Project Summary

PCORI implementation projects promote the use of findings from PCORI-funded studies. The initiative on Implementation of Effective Shared Decision Making Approaches in Practice Settings funds projects like this one to promote the use of shared decision making strategies tested in PCORI-funded studies or incorporating evidence from PCORI-funded research, to support patients in making informed decisions about their care. 

This project is in progress.

What were the results from the original PCORI-funded research study?

The PCORnet® Bariatric Study tracked the outcomes of more than 46,000 people with severe obesity who had one of three types of weight loss surgery. Each type uses a different method to limit how much food the stomach can hold. The research team found large differences in how much weight people lost after surgery, whether patients’ diabetes improved, and whether people needed additional surgery.

Why is this research finding important?

Severe obesity can increase patients’ risk of illness or death and decrease their quality of life. Weight loss surgery can help. But each type of surgery has risks and benefits. Doctors and patients need to be able to talk about these risks and benefits, as well as the patient’s preferences and goals, to make a decision together about what type of surgery, if any, is the best match for the patient.

What is the goal of this project?

The project team wants to make the results of the PCORnet Bariatric Study part of the decisions patients make with their doctors about weight loss surgery.

What is the project team doing?

The project team is adding results from the PCORnet Bariatric Study to a decision aid that patients can use when thinking about weight loss surgery. Decision aids help people choose between two or more treatment options based on what is most important to them. The decision aid is part of a broader process for shared decision making between doctors and patients that the team is designing at two health systems. Working with four bariatric clinics and nine surgeons, the team is making results from the study part of shared decision making discussions for more than 4,000 patients.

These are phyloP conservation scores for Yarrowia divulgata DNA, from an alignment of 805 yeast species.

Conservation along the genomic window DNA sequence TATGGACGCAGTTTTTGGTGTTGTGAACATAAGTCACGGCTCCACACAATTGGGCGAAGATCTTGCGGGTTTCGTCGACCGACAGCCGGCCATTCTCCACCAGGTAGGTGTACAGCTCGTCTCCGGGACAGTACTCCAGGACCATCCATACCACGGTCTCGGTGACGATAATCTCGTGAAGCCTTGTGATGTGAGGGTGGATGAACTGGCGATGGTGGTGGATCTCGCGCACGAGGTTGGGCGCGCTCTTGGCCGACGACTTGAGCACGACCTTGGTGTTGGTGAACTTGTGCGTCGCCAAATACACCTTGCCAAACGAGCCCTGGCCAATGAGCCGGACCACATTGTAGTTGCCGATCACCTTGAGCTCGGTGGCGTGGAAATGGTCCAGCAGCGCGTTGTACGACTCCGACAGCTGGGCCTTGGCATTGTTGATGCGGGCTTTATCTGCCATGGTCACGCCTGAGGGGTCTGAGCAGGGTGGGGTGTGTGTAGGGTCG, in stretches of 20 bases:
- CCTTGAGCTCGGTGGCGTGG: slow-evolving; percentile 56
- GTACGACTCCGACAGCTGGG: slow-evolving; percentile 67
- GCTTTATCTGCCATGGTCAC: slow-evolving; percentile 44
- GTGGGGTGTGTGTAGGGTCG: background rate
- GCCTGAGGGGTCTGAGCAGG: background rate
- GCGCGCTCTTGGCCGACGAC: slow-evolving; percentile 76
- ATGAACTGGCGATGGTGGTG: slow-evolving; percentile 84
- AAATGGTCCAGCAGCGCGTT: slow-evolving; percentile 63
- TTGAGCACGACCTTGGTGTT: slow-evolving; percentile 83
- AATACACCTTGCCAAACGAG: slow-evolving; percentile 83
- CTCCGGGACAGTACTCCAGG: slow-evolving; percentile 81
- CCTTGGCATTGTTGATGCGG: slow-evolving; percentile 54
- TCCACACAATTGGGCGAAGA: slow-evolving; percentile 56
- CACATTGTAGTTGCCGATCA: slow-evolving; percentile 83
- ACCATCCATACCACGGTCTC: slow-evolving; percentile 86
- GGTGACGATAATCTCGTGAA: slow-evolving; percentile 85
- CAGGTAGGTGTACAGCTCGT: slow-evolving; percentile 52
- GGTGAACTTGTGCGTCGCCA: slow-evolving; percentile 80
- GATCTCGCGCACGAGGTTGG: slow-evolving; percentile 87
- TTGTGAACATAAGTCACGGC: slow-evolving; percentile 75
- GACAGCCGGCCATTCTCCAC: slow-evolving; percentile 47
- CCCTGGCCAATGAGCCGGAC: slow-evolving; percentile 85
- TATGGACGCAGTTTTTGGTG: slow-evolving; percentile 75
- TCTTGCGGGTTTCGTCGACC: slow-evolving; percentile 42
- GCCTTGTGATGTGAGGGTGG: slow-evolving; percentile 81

How is the team evaluating this project?

The project team is looking at how well clinics use the shared decision making process. They are looking at patient health records and using patient surveys to find out how patients rate shared decision making with doctors before and after the four clinics start using the new process. The team is also looking at how often patients use the decision aid and what treatment choices they make. They are also looking at how satisfied doctors are with the process.

How is the team involving patients and others in making sure the findings reach people who can use them?

Patients, weight loss surgeons, primary care doctors, and experts in shared decision making are part of the project team. They are working with patient advocacy groups, health systems, and health insurers to share the results of the project for others to use.

Learn more about PCORI’s Dissemination and Implementation program here.

Related PCORI-funded Research Project

Comparing Three Types of Weight Loss Surgery -- The PCORnet Bariatric Study

Videos

Benefits of Using a Shared Decision Making Approach for Weight Loss Surgery
David Arterburn discusses why a shared decision making approach was chosen to disseminate the findings of The PCORnet Bariatric Study, explaining how shared decision making between patients and providers helps them choose the best surgical option for weight loss based on individual preferences.

Using Shared Decision Making to Disseminate PCORnet® Bariatric Study Findings
Arterburn discusses his recent PCORI Dissemination and Implementation Award, which is taking the findings from The PCORnet Bariatric Study to create decision aids for patients and providers to help them make better-informed choices among their options for weight loss surgery.

Project Information

David Arterburn, MD, MPH
Kaiser Foundation Health Plan of Washington
$2,091,540

Key Dates

36 months
March 2019
June 2022
2019

Study Registration Information

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These are the broad terms we use to categorize our funded research studies; specific diseases or conditions are included within the appropriate larger category. Note: not all of our funded projects focus on a single disease or condition; some touch on multiple diseases or conditions, research methods, or broader health system interventions. Such projects won’t be listed by a primary disease/condition and so won’t appear if you use this filter tool to find them.

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Last updated: October 28, 2021